Its implementation will depend on the will of the different actors involved, both public and private. And one of our roles is to try to show the benefits that this development model has for the well-being of the country as a whole. Therefore, it is important that all actors take these commitments as their own and carry them forward. That in practice will depend on the political-institutional environment in which this work takes place, and how both national governments and local governments take on this issue. Sometimes it is possible that the communes or regions take up these issues, and we see it in other parts of the world. In the United States it is very clear, for example, where California is much ahead of the rest of the country. But the fundamental thing is the conviction of society as a whole, without that it is difficult to advance. There may be specific cases, companies or communes that stand out, but at the country level it will not be enough. But I am optimistic about it, I do not see in Chile that there are sectors that oppose this change for their own interests, and we are a very open economy, so we need to adapt to what is happening in the rest of the world, and that is going to be seen in the commercial relationship with the European Union in the future, for example.
How could this impact the development of the country?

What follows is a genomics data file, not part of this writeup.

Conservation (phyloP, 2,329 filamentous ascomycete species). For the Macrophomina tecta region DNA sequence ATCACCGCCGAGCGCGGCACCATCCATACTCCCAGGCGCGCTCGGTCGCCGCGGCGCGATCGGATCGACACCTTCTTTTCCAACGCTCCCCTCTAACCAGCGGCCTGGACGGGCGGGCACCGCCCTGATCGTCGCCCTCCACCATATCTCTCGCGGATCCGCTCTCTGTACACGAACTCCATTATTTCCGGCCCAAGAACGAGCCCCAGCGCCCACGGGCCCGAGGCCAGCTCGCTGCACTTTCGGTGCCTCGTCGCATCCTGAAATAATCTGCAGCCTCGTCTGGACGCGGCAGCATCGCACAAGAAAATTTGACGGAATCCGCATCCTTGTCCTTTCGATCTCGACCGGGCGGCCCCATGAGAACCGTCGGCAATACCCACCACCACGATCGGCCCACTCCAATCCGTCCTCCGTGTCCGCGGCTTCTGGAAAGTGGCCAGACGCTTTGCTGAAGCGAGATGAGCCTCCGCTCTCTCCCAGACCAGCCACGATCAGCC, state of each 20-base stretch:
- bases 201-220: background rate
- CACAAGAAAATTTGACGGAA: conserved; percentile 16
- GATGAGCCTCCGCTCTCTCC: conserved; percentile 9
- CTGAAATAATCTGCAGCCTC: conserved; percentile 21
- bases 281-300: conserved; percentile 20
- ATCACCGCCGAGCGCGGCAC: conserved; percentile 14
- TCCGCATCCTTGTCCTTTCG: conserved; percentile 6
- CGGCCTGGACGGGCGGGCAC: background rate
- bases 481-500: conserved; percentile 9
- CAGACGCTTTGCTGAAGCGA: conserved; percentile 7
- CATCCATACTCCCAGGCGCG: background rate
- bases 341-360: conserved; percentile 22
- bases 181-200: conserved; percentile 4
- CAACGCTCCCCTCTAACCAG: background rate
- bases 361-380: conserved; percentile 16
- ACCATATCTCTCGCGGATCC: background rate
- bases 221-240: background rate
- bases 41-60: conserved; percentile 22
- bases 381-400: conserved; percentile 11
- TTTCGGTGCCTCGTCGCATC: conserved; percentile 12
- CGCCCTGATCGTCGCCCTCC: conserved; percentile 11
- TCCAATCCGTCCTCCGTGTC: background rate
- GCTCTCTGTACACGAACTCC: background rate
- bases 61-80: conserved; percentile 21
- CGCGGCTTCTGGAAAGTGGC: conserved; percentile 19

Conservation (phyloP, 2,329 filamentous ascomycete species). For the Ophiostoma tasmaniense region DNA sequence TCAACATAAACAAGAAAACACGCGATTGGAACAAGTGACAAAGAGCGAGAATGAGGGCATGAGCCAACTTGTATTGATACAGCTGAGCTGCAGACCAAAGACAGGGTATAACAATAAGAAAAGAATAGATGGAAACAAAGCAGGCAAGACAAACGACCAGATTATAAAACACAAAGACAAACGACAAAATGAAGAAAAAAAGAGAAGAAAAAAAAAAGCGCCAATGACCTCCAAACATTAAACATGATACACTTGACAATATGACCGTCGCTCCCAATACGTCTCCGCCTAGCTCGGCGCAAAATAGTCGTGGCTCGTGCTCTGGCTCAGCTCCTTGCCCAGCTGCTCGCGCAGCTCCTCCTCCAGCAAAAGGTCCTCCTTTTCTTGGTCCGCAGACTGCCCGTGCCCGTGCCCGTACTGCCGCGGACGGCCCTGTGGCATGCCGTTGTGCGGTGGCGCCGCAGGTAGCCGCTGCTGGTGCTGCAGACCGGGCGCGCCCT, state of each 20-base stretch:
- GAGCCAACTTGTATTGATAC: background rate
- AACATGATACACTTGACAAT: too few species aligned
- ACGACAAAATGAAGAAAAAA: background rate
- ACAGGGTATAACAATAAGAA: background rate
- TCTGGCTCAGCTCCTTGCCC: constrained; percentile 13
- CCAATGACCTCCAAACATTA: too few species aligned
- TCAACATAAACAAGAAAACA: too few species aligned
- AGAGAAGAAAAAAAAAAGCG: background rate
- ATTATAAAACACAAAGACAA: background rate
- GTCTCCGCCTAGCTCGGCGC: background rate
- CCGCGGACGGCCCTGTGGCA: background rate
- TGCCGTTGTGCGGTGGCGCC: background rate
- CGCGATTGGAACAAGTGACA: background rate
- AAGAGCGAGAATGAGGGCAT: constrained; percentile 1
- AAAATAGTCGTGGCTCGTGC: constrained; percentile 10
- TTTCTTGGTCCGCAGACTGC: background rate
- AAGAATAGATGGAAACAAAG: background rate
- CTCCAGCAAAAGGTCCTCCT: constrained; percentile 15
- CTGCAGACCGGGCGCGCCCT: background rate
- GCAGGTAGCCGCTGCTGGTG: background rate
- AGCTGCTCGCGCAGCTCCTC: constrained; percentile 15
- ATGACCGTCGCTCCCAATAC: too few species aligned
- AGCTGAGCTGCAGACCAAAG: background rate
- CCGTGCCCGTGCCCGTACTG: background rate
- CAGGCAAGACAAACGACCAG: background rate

Clearly it is not going to be fast, it requires a great effort to convince, disseminate and demonstrate the benefits of this new development model. It is a long process, but I believe that Chile has favorable elements to advance in these matters. Regarding its impact on development, it is complex, because the first thing is how we measure this. How we measure well-being and that is something that in the world is not resolved. If it continues to be measured in terms of GDP growth, I do not think it captures all the benefits of a circular development model. So, efforts must be made to try to measure it better and show its benefits in a more practical way. One can talk a lot about this, but if it is not shown in numbers it is difficult to convince.
In the implementation of the roadmap, companies and citizens will play an important role. How is it possible to maintain the drive that was generated in the work of the roadmap with these actors, post implementation? What role will Eurochile play in this?
We have a limited role, from the business point of view what interests us particularly are SMEs, which is a sector that will have more cost adjustments towards a circular transition because in a first stage it has higher costs than the benefits, which will be given over time. So financing this transition to circularity is a big effort. We are going to work hard trying to help SMEs, and to gather resources so that they can adapt; resources that governments and banks should make available to this process. So, first of all we see a very important role of Eurochile in the adaptation of SMEs, because multinationals bring this from their headquarters. The second thing is that we want to continue spreading the advances of the circular economy, particularly in Europe, because this is a process where know-how, experience, even scientific research on the matter is accumulating, and that has to help the process in Chile to be done more quickly. We have been doing that and we will continue to do so in the coming years.
Today the scenario is favorable for the circular economy, because it has positioned itself as a powerful and viable tool for a different post-Covid-19 economic development. How do you position this opportunity?